TURNING POINT: Revising Road Maps: The MSU GenSan Undergrad Thesis Controversy

NAAWAN, Misamis Oriental (MindaNews / 17 July) – In many things we normally do, our purpose, that is, what we want to accomplish, determines the amount of expenditure in time and other resources at our disposal. It is seldom the other way around. There are though rare and extreme cases, often in a situation between life and death, whereby the amount of time in our possession determines our purpose. But these are more of exception rather than the rule in life. The same realities are operational in the conduct of research.

The Mindanao State University in General Santos is currently mired in a controversy when seven students of the College of Fisheries were refused to defend their individual undergraduate thesis last semester and thus were disqualified from the graduation last April.

The decision of university management is viewed by many as unnecessarily harsh, unreasonable, dogmatic, repressive, and inconsiderate to the plight and welfare of the young students and their discomfited parents.

The management of the College did not allow the students to defend their theses because the conduct of the studies fell short of the 60-day regulation period which, apparently, is the minimum duration required of fish culture experiments.

Suffice it to say that to comply with the policy, all the thesis proposals were framed for 60-day duration. All seven comparative feeding experiment studies, however, were terminated 15 days short of the regulation time. The decision to conclude the experiments at day 45 was made to avoid a possible disaster: the collapse of the carrying capacity of the culture medium.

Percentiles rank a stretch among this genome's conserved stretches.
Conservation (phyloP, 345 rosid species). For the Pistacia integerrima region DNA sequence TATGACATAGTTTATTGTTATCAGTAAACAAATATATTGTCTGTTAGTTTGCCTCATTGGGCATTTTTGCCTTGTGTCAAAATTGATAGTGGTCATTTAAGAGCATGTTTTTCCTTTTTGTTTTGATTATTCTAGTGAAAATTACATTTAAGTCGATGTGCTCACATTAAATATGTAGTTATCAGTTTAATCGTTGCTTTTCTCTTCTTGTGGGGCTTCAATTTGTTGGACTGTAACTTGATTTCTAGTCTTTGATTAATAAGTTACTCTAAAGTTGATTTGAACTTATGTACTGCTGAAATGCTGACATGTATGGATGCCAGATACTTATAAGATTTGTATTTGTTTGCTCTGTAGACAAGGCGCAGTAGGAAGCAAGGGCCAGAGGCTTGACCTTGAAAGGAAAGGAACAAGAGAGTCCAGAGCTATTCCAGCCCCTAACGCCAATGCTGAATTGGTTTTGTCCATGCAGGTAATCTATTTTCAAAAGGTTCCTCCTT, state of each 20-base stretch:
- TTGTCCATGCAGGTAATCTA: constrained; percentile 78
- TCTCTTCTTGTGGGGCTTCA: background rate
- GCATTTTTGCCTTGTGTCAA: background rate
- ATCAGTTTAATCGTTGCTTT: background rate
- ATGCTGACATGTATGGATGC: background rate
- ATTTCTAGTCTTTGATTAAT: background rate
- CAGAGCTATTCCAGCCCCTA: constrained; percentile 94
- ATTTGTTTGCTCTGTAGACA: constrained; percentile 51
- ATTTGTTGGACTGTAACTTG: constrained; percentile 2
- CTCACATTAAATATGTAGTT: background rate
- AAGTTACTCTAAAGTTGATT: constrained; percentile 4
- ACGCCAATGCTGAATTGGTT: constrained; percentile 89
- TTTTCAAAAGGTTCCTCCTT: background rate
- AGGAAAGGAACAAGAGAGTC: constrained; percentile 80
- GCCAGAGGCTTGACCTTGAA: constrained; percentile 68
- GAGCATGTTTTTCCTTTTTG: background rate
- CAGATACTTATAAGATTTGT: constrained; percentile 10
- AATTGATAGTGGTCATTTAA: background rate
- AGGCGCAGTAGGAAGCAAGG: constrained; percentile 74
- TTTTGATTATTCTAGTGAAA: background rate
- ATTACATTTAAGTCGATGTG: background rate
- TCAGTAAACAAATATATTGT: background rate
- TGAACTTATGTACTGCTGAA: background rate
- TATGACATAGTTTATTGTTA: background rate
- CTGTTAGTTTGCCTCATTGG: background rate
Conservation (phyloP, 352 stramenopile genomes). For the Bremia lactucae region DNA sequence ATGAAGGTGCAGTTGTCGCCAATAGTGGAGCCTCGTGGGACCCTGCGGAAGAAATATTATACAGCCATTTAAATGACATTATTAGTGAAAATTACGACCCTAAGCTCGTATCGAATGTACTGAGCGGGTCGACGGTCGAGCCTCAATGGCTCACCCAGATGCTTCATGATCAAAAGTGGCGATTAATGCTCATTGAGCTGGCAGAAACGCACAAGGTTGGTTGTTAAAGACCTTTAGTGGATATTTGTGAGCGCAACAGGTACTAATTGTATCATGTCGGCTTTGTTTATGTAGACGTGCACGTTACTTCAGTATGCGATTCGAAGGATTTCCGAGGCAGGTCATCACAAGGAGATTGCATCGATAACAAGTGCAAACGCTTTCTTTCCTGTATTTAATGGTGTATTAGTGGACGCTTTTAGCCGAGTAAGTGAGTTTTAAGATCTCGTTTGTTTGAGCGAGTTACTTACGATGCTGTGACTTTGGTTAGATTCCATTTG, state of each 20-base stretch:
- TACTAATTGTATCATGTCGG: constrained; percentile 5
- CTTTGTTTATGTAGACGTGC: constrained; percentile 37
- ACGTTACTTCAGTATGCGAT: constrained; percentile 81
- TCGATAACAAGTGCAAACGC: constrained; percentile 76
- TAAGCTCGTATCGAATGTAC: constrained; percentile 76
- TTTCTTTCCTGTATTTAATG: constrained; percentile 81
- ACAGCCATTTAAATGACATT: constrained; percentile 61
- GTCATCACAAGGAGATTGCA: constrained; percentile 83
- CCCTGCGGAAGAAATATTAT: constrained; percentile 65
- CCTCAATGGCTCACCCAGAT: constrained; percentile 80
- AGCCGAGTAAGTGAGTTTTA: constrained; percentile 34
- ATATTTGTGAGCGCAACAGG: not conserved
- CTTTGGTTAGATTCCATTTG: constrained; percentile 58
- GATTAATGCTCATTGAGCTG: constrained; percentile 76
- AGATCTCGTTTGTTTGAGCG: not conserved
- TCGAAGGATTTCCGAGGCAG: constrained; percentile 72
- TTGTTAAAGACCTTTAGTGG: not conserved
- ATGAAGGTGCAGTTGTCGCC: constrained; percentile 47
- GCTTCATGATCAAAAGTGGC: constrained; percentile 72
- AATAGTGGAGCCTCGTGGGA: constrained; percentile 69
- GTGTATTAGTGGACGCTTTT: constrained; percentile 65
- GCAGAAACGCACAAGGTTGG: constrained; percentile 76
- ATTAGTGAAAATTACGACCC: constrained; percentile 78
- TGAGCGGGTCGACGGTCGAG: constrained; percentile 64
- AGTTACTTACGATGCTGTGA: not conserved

In layman’s language, the growth of the experimental animals and the increasing amount of feeds introduced into the culture medium to meet their nutritional needs spiraled to critical level the amount of pollution, particularly that of ammonia and nitrate, in the medium. It was just a matter of time then when the experimental animals would suffocate and die for lack of dissolved oxygen. And, in the case of shrimp, one of the experimental animals, for them to succumb one by one to death not only because of pollution but also of cannibalism due to crowding or space constriction.

This development, of course, was not foreseen by the students neither by their advisory committee during the thesis proposal defense. Indeed, to continue the experiment for another 15 days just to complete the regulation period may only put to waste the whole enterprise. The most practical and reasonable thing to do was to save the experiments, that is, terminate them while most of the experimental animals were still alive, and come out with a research report on the basis of the hypothesized performances limited to the 45-day culture period.

An undergraduate thesis is not meant to be a rigorous scientific endeavor but more of a guided learning exercise for students in the conduct of a scientific investigation. Its primary intention is to expose the learners to the culture of research. To accomplish this is to usher the student into an actual experience in doing research with the guidance of a main adviser and a review or advisory committee. The overall expectation of the exercise should not be so much in coming up with impeccable research outputs but on sufficient understanding of the concepts and mechanics of doing scientific investigations.